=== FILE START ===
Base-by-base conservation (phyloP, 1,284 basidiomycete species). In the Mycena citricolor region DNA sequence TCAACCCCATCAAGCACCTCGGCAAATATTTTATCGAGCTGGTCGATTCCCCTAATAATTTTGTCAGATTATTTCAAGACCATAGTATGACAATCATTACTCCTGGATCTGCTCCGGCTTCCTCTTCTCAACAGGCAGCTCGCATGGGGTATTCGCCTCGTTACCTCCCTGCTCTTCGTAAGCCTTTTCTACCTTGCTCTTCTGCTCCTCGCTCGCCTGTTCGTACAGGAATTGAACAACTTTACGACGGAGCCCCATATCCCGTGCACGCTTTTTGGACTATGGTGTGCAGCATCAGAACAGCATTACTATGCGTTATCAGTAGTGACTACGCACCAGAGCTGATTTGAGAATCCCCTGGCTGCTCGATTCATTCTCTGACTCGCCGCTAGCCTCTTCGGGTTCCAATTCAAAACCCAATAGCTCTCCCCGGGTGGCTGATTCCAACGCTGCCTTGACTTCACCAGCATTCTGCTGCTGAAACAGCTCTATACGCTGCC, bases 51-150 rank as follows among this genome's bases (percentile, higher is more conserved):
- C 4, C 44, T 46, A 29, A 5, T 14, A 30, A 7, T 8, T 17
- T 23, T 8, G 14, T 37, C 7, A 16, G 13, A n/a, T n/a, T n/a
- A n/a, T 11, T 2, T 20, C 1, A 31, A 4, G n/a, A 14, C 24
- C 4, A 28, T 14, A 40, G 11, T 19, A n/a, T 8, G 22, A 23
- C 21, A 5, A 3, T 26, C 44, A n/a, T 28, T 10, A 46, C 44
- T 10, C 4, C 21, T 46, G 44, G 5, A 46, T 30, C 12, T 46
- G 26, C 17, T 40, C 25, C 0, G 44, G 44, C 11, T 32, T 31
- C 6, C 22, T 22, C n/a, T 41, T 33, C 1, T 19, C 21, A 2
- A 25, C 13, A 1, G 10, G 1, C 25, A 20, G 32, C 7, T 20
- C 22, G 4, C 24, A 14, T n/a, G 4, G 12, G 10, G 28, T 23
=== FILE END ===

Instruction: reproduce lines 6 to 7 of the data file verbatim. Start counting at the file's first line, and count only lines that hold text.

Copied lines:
- C 21, A 5, A 3, T 26, C 44, A n/a, T 28, T 10, A 46, C 44
- T 10, C 4, C 21, T 46, G 44, G 5, A 46, T 30, C 12, T 46